It was June 25, 1932. CK Nayudu led the Indian team on to the field at Lord’s in the inaugural Test against England and the babes of international cricket were on their way. However there was no storybook script with the match lost by 158 runs but as debutants the Indians came out with a lot of credit.
Over the last 80 years Indian cricket as only to be expected has had its share of ups and downs. Certainly there have been more valleys than hills in the graph particularly in the formative years and more so in the record abroad. Indian teams for various reasons took a long time to settle down into a cohesive unit and the result was one disaster after another in the 30s, 40s, 50s and 60s interspersed with the odd win.
Before the present generation brought up on round-the-year cricket gets the incorrect idea it must be stated that Test matches were few and far between in those days. It took almost 20 years for India to notch up her first Test victory but it was only the 25th match. Tests were played with greater frequency in the 50s and 60s yet India played her 100th Test only in July 1967.
Still there was no denying the fact that by 1970 Indian cricket’s overall record was quite dismal with only 15 victories to show in 116 Tests. Some of the setbacks were shocking. At Leeds in 1952 for example India lost their first four wickets without a run on the board – something quite negatively unique.
Two Tests later at Manchester, India were bowled out for 58 and 82 in a single day – a 'feat' that only Zimbabwe have managed to duplicate since. At Calcutta in January 1959 India were defeated by the West Indies by an innings and 336 runs – the second heaviest margin in Test history. In 1959 in England and in 1962 in the West Indies India lost all five Tests. In the period 1967-68 India lost seven successive Tests in England and Australia.
Whenever one discusses the history of Indian cricket the year 1971 has to stand out. This was the breakthrough year with historic series triumphs in West Indies and England and the emergence of Sunil Gavaskar. From then on there was a marked upswing in the country’s cricketing fortunes.
With his superb technique and unruffled temperament allied to his dedication, determination and concentration Gavaskar showed the way for others to follow. From now on there would be no meek surrender, not to the fastest of bowlers, not even while playing in alien wicket and weather conditions abroad.
A new breed of defiant or stroke playing batsmen cropped up and with vast improvement in the fielding standards and with a quartet of world class spin bowlers in Bedi, Chandra, Venkat and Prasanna Indian cricket at last started earning respect worldwide and the victories – both at home and abroad - became more frequent in the 70s.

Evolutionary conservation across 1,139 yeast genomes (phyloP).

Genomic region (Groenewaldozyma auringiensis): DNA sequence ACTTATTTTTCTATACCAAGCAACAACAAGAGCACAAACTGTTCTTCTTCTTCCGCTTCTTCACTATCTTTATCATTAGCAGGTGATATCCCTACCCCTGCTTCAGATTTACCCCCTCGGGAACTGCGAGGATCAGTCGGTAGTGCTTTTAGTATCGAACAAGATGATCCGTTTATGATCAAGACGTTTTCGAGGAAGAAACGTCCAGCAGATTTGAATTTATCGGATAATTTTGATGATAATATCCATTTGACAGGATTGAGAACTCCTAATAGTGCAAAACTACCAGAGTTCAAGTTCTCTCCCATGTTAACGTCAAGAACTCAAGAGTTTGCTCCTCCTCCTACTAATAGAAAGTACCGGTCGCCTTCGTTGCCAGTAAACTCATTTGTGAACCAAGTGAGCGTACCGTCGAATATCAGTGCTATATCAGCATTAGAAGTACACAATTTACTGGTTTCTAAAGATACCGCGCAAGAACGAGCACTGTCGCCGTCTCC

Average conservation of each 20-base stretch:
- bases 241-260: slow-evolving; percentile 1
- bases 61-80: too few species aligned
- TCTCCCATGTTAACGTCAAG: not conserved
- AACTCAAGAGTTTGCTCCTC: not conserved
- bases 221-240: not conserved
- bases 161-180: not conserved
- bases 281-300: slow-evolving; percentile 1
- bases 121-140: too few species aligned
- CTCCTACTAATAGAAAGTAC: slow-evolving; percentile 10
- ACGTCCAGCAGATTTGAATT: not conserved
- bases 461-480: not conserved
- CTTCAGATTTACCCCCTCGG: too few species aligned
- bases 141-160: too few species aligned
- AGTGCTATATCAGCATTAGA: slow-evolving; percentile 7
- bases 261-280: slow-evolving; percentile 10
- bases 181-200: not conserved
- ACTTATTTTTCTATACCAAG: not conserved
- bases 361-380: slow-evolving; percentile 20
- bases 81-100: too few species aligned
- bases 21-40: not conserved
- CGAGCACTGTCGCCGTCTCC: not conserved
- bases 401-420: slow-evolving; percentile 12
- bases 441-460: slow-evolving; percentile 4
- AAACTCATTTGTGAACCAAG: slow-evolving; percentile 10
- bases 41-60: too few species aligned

The one lacuna remained in the area of fast bowling. But with the discovery of Kapil Dev towards the end of the 70s even this was bridged. Like Gavaskar before him, the tall and well built Kapil inspired a generation of fast bowlers and ere long the Indian attack wore a balanced attack. Various world records were set up and the victories became even more frequent. An Indian was the leading run getter and century maker in Tests while another was the highest wicket taker.
And of course over the last couple of decades Indian cricket’s flag bearer has been Sachin Tendulkar. For the first time an Indian was acknowledged as the best batsman in the world. It was about time! And finally in late 2009 India for the first time climbed to the top of the ICC Test rankings. They stayed at the top for almost two years before being toppled by England.
The twin debacles abroad in England and Australia has since seen the team fall to fourth. The ups and downs have continued but the Indian team is one that no opponent can take lightly. The batting continues to be strong, the bowling despite problems can hold its own in international cricket and fielding standards have risen considerably thanks to limited overs cricket.
As Indian Test cricket celebrates its 80th anniversary it is important not to forget the contributions made by the pioneers who were symbols of courage in adversity in Indian cricket’s early days in international cricket. It is never easy to represent a country in its formative years. The dice is heavily loaded against them and more often than not these players were up against far more experienced sides that had all time great cricketers in their ranks.
This is the time to remember not only the feats of the spin quartet, Gavaskar, Gundappa Viswanath, Dilip Vengsarkar, Kapil, Tendulkar, Rahul Dravid, Anil Kumble, Harbhajan Singh, Sourav Ganguly, VVS Laxman, Virender Sehwag, Gautam Gambhir and MS Dhoni but also the deeds of Nayudu, Lala Amarnath, Vijay Merchant, Mushtaq Ali, Vijay Hazare, Vinoo Mankad, Md Nissar, Amar Singh, Polly Umrigar, Vijay Manjrekar, Subash Gupte and MAK Pataudi.
One is confident that Indian cricket will go from strength to strength as it progresses towards the centenary.